It wasn't that much more expensive.  I also planned on using grid wall in my tent, and the panels are typically sold in 2' increments...  So getting an 8' height allows me to suspend 2x4 sections from one side with zip ties, then connect them to more 2x4 sections on mounted frames on the ground.  At least that's the plan.  It wouldn't have looked as aesthetically "finished" if I had a tent that was only 7' tall. 

    The 7' tall version does extend up to 7'6", but it still didn't work with my plan...  It is possible to purchase a set of walls made for the 7' version, and simply not add on the "extensions" to each of the wall poles, and I could easily have a 7' tall tent.  That may come in the future.  We'll see.  : )


  • Hi - I am about to buy my first tent too and this was very helpful.  One unresolved issue for me is 7 vs 8 foot height.  Why did you choose 8?  Thanks!

  • Ditto on the congratulations, Corey.  I'd still like to see the people who build and market these things put things up and store them away again in the little duffles they come in!  I got new sides last week that actually were made for my canopy, and stuggled with them for 1 1/2 hours trying to approximate the illustration!  I do much better with a demonstration, so I could have made any number of mistakes!!!  Ha!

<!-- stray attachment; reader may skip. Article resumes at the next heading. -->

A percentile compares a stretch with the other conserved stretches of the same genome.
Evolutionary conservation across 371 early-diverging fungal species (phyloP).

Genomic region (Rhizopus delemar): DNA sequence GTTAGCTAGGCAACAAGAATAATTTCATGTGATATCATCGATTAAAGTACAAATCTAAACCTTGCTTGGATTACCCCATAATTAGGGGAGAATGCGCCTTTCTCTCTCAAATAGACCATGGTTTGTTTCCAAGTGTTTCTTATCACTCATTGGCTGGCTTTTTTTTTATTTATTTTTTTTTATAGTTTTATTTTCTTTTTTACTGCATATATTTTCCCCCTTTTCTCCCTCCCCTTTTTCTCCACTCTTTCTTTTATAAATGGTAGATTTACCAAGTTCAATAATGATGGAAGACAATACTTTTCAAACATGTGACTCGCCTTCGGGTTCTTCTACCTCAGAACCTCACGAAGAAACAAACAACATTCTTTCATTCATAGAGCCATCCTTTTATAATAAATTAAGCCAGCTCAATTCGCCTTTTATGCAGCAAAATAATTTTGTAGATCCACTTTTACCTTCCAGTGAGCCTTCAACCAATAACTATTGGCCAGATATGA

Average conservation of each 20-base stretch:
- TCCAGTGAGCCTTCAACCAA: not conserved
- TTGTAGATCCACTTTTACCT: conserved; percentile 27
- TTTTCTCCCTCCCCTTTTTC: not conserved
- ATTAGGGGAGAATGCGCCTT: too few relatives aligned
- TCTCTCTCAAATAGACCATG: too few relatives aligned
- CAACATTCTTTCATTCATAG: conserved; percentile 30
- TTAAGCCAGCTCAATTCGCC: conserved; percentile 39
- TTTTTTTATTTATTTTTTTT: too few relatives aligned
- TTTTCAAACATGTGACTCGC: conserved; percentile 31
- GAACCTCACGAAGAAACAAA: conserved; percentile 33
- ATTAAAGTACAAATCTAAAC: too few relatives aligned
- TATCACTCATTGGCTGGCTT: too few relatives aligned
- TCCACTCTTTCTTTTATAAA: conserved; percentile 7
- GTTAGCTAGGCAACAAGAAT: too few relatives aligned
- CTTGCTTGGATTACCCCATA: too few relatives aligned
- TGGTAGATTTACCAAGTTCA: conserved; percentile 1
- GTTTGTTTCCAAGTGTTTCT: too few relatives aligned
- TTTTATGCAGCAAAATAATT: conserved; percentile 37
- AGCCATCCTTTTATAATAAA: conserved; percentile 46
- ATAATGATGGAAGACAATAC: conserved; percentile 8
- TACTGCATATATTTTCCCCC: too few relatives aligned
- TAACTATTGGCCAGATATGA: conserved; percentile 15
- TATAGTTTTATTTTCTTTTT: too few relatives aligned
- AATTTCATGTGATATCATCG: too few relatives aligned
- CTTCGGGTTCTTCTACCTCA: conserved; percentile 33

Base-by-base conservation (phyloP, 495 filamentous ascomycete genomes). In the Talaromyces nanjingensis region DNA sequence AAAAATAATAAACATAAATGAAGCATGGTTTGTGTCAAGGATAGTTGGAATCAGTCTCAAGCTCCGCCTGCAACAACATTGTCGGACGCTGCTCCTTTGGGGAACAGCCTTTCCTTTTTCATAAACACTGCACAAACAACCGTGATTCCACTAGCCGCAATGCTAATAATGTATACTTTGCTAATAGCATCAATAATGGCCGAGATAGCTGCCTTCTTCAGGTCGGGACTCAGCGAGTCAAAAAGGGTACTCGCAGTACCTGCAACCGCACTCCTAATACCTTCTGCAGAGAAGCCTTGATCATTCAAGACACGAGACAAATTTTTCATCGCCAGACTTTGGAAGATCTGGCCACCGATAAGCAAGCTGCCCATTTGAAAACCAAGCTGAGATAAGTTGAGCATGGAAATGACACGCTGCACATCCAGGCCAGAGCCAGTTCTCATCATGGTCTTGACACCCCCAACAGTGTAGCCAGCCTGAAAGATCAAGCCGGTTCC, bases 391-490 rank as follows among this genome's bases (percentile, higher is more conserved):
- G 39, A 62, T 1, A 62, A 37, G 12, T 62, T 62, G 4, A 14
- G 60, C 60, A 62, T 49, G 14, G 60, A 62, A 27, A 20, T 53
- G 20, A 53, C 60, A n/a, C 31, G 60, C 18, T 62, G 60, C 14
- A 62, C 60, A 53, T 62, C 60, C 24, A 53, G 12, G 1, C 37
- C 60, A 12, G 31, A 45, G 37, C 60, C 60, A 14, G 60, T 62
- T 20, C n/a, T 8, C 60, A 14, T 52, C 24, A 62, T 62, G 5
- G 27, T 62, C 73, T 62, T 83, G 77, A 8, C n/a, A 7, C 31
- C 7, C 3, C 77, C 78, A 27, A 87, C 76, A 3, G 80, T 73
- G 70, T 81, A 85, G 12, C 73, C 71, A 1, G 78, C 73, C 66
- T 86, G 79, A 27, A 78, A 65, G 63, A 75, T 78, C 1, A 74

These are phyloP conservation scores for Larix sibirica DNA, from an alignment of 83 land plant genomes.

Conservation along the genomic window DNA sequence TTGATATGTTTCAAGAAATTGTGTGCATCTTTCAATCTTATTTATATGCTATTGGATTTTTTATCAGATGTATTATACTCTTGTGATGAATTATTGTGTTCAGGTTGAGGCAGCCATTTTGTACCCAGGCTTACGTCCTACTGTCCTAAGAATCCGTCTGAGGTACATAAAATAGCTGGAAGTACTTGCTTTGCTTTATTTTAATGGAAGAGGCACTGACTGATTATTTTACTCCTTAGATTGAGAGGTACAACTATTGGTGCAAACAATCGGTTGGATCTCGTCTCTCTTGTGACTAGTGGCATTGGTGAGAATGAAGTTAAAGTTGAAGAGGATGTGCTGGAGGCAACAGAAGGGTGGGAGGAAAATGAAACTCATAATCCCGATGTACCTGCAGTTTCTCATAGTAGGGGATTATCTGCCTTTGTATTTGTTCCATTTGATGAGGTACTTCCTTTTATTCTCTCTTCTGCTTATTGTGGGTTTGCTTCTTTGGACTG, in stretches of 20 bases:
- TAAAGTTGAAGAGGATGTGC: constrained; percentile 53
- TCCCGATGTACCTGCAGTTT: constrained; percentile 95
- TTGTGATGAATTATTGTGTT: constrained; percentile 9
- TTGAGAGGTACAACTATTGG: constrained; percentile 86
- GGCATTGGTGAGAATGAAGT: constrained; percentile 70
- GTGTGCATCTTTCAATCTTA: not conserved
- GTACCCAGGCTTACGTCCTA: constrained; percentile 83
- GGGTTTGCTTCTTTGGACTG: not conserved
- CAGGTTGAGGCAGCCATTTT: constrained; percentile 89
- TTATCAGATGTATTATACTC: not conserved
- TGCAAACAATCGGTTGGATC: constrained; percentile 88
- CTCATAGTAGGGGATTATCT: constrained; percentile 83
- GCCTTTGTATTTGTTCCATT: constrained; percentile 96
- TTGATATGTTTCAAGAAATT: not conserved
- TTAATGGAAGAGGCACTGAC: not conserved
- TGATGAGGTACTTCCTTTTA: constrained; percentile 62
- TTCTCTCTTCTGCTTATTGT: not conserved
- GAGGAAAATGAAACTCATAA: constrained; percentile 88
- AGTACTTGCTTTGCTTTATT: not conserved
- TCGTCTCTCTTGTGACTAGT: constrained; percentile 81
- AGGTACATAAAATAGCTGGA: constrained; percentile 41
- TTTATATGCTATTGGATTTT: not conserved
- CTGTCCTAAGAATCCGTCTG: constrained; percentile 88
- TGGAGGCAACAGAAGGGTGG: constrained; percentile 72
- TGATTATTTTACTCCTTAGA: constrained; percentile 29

• Great post Corey and congratulations on taking the plunge!


  • Excellent advice, Lori!  I'm planning on using multi-colored enamel paint to help me mark all the connections and such before I take it down the first time...  I've already got soem practice runs planned once it gets here--I'll assemble it in my back yard on grass as well as in my driveway, trying my interior setup on both surfaces.  Plus, I have to plan out how it all packs into my vehicle and such.  I'm excited!!  : )

  • I bought a trimline this year and am so happy with that decision! I'm 42, 5'2" and can pretty easily put it up by myself but it does take a long time. For that reason I decided to keep my caravan for 1 day shows and only use the trimline for 2-3 day events.

    Be sure to put it up before your first show. It takes a really long time the first time but when you take it down you can see how much you can leave put together. Then you can bungee the poles in small bundles that will make sense to you.

    Good choice!

  • Congratulations! I have heard a lot of really positive feedback regarding the Trimline and it is beautiful! I like the chair, too!